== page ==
# Cube numbers

## What are cube numbers?

A cube number is the product of three identical factors (e.g. 2 x 2 x 2 = 8). So, a cube number is any number which has been multiplied by itself, twice.

Sometimes, the language 'cubed' is used (e.g. '2 cubed' = 2 x 2 x 2 = 8).

## How to calculate cube numbers

Calculating a cube number is simple. To generate a cube number, multiply a number by itself. Then, multiply the product by the number again!   23 = 2 x 2 x 2

2 x 2 = 4

4 x 2 = 8

33 = 3 x 3 x 3

3 x 3 = 9

3 x 3 = 27

43 = 4 x 4 x 4

4 x 4 = 16

16 x 4 = 64

## Why are cube numbers called cube numbers?

Cube numbers are called cube numbers (or 'cubed numbers') because they can be visually represented as a three-dimensional cube: a shape with an equal number of units along its length, width, and height.

## Cube number notation

The symbol to demonstrate that a number is cubed is 3 (e.g. 23 =8). This superscript symbol shows that the number represents three dimensions (length, height and width).

The symbol that represents the cube root is 3√ (e.g.3√8 = 2) . However, in Key Stage Two children only need to know the notation for cubed ('3'). Key Vocabulary

Factor = a whole number that divides into another whole number, with no remainder.

Product = the result when two or more numbers are multiplied together.

Cube number = a number multiplied by itself twice.

Cube root = the factor which can be multiplied by itself twice to produce the cube number.

## Cube numbers up to 1000

The first ten cube numbers are: 8, 27, 64, 125, 216, 343, 512, 729, 1000. The table below shows the relationship between cube numbers and cube roots. ## Teaching progression

Children are first introduced to cube numbers in Year 5. Here, children are expected to recognise cube numbers and to know the notation for cubed ('3'). Children should also recognise the application of cubed numbers in units used to measure volume (mm3, cm3, km3).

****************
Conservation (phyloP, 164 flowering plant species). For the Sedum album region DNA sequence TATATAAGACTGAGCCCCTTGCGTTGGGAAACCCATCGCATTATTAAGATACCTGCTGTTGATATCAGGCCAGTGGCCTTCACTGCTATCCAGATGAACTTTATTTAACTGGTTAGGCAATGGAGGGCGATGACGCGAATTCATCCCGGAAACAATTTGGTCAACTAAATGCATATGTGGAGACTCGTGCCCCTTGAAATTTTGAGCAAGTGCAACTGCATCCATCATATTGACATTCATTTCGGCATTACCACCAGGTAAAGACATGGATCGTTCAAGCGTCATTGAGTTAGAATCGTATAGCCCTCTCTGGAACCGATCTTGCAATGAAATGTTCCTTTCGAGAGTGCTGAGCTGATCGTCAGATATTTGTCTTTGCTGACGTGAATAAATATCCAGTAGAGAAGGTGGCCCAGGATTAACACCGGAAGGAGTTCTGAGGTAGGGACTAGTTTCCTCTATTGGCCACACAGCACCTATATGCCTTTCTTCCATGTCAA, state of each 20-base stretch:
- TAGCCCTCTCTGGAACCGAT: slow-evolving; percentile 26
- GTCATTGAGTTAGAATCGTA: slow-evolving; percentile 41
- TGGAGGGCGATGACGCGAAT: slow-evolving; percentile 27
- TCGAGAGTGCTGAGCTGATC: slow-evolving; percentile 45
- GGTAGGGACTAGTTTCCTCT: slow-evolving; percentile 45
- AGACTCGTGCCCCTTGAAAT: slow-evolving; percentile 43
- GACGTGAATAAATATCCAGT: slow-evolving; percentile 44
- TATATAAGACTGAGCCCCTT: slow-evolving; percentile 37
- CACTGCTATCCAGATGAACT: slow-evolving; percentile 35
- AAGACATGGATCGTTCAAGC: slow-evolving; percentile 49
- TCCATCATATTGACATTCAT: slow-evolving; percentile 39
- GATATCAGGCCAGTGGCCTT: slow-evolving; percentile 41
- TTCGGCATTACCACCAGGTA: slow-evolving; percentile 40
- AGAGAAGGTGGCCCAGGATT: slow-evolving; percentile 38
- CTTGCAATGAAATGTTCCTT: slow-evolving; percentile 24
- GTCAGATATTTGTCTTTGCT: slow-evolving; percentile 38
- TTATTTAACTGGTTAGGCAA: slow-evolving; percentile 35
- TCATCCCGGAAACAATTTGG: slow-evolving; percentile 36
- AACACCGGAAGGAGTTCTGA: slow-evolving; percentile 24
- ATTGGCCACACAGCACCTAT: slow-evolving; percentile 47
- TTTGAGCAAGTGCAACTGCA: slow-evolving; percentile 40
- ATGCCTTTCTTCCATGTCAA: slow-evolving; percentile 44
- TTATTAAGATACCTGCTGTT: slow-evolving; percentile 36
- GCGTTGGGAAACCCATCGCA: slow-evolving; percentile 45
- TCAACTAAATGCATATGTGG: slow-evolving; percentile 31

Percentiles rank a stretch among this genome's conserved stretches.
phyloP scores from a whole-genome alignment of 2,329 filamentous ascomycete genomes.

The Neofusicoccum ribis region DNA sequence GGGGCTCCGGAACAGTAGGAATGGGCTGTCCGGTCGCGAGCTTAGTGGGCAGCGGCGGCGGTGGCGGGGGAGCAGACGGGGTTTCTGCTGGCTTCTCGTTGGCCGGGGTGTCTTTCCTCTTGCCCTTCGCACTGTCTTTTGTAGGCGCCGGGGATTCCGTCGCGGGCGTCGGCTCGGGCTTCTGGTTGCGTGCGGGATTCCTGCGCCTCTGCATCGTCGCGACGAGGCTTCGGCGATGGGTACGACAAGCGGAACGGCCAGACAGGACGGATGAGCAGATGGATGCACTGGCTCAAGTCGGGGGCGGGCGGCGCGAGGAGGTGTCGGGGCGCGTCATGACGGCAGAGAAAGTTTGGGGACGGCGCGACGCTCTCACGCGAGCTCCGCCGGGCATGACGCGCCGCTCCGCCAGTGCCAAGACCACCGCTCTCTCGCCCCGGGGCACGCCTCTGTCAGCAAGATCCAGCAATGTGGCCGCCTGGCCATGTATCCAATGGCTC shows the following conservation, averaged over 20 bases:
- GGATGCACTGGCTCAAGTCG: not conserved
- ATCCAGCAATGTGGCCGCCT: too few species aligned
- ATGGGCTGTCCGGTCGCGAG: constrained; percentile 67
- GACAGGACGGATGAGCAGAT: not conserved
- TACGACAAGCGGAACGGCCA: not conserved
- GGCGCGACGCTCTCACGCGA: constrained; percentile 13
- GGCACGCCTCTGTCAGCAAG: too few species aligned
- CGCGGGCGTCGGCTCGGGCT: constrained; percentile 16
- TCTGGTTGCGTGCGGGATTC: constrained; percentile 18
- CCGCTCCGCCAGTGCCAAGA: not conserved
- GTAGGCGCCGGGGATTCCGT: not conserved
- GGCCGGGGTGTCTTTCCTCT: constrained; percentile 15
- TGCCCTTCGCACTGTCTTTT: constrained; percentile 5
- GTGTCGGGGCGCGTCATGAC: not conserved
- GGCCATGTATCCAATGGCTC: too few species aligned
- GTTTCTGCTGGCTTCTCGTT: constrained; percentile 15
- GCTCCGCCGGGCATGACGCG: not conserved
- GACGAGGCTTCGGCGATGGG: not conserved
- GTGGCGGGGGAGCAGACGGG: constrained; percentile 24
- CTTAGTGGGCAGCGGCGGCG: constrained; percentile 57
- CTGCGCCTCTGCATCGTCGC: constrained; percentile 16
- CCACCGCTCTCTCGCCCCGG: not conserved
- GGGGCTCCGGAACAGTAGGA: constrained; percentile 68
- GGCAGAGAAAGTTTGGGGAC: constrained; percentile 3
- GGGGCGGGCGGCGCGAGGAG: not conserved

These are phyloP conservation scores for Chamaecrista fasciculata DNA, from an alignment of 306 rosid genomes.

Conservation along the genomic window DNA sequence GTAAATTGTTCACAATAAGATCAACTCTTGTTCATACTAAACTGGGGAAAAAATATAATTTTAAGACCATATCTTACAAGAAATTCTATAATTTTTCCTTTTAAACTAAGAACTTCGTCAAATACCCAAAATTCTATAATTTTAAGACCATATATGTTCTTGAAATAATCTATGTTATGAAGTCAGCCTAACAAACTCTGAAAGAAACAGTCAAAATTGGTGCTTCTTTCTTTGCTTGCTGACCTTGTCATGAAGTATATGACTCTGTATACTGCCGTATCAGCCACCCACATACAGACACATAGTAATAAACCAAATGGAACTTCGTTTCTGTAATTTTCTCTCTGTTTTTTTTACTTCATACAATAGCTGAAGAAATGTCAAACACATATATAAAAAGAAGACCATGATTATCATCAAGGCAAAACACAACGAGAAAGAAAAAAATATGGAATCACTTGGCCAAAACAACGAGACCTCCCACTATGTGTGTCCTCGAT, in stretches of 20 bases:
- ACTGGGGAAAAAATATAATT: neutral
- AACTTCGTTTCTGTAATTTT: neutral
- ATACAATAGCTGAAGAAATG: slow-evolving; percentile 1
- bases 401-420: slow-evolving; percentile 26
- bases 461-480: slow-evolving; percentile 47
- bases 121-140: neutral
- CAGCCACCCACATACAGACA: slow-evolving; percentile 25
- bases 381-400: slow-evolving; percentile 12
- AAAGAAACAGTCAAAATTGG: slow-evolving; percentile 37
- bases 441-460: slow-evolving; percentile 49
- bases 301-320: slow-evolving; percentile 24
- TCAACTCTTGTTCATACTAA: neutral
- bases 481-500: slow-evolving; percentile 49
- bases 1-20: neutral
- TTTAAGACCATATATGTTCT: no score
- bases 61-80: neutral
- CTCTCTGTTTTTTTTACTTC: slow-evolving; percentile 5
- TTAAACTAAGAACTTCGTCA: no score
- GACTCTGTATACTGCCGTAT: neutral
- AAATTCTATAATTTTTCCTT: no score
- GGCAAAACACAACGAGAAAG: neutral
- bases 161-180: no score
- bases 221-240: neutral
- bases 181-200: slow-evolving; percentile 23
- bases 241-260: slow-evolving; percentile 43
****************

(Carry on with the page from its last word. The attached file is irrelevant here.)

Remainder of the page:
In Year 6, children consolidate their understanding and are expected to solve problems using different cubic units, such as: mm3, cm3, m3 and km3.

Before introducing cube numbers, ensure that children have a solid understanding of multiplication and division and that they are familiar with square numbers (the product of a number multiplied by itself). Make sure that children know the vocabulary: factor, product, square, cube and inverse as this will make it much easier for them to understand teaching input related to cube numbers. Use manipulatives to start

Use our complete Squares, Cubes and Factors lesson pack to teach your class how to identify and use squared and cubed numbers, as well as how to find factor pairs. Revisit the children’s understanding in the context of area and volume with our Primes, Squares and Cubes series of lessons.

## Investigations involving cube numbers

Children develop more secure understanding when they have the oppotunity to find out the answers for themselves. So, when you come to teach cube numbers to your class, why not try one of these investigations:

1. "What do the following numbers have in common: 8, 27, 64, 125, 216, 343, 512, 729, 1000?

2. "The cube of an odd number is always odd and the cube nu,ber of an even nuber is always even." Is this statement always, sometimes, or never true? Prove it!

3. The first ten cube numbers are: 8, 27, 64, 125, 216, 343, 512, 729, 1000. What are the next ten cube numbers?